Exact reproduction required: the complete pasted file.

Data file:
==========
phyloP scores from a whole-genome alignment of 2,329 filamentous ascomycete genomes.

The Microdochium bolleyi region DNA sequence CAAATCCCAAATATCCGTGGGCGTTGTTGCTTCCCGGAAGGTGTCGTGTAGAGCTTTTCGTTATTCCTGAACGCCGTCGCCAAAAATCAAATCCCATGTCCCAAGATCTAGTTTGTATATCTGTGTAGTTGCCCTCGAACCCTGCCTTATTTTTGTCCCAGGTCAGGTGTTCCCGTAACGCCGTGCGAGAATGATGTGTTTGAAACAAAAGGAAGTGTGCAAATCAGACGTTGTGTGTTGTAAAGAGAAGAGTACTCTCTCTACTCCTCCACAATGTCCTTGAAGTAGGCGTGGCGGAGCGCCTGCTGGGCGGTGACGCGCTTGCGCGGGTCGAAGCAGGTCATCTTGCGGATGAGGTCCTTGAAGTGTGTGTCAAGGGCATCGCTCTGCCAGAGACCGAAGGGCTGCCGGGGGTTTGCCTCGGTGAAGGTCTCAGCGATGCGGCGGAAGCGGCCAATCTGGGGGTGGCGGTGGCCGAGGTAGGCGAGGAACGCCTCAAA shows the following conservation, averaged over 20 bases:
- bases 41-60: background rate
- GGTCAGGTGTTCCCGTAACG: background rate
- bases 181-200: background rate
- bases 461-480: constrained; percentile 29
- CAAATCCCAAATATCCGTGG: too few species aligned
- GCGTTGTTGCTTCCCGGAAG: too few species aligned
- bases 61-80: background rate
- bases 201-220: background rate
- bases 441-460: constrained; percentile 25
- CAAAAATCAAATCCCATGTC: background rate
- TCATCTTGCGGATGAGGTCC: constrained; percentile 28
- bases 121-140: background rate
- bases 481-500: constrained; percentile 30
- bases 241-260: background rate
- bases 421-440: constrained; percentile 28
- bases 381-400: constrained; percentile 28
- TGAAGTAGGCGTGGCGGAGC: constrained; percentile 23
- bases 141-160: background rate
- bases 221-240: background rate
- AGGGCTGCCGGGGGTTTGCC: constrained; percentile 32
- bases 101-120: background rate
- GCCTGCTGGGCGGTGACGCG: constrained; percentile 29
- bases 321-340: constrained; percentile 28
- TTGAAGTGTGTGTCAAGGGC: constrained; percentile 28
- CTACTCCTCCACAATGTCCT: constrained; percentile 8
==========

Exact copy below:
phyloP scores from a whole-genome alignment of 2,329 filamentous ascomycete genomes.

The Microdochium bolleyi region DNA sequence CAAATCCCAAATATCCGTGGGCGTTGTTGCTTCCCGGAAGGTGTCGTGTAGAGCTTTTCGTTATTCCTGAACGCCGTCGCCAAAAATCAAATCCCATGTCCCAAGATCTAGTTTGTATATCTGTGTAGTTGCCCTCGAACCCTGCCTTATTTTTGTCCCAGGTCAGGTGTTCCCGTAACGCCGTGCGAGAATGATGTGTTTGAAACAAAAGGAAGTGTGCAAATCAGACGTTGTGTGTTGTAAAGAGAAGAGTACTCTCTCTACTCCTCCACAATGTCCTTGAAGTAGGCGTGGCGGAGCGCCTGCTGGGCGGTGACGCGCTTGCGCGGGTCGAAGCAGGTCATCTTGCGGATGAGGTCCTTGAAGTGTGTGTCAAGGGCATCGCTCTGCCAGAGACCGAAGGGCTGCCGGGGGTTTGCCTCGGTGAAGGTCTCAGCGATGCGGCGGAAGCGGCCAATCTGGGGGTGGCGGTGGCCGAGGTAGGCGAGGAACGCCTCAAA shows the following conservation, averaged over 20 bases:
- bases 41-60: background rate
- GGTCAGGTGTTCCCGTAACG: background rate
- bases 181-200: background rate
- bases 461-480: constrained; percentile 29
- CAAATCCCAAATATCCGTGG: too few species aligned
- GCGTTGTTGCTTCCCGGAAG: too few species aligned
- bases 61-80: background rate
- bases 201-220: background rate
- bases 441-460: constrained; percentile 25
- CAAAAATCAAATCCCATGTC: background rate
- TCATCTTGCGGATGAGGTCC: constrained; percentile 28
- bases 121-140: background rate
- bases 481-500: constrained; percentile 30
- bases 241-260: background rate
- bases 421-440: constrained; percentile 28
- bases 381-400: constrained; percentile 28
- TGAAGTAGGCGTGGCGGAGC: constrained; percentile 23
- bases 141-160: background rate
- bases 221-240: background rate
- AGGGCTGCCGGGGGTTTGCC: constrained; percentile 32
- bases 101-120: background rate
- GCCTGCTGGGCGGTGACGCG: constrained; percentile 29
- bases 321-340: constrained; percentile 28
- TTGAAGTGTGTGTCAAGGGC: constrained; percentile 28
- CTACTCCTCCACAATGTCCT: constrained; percentile 8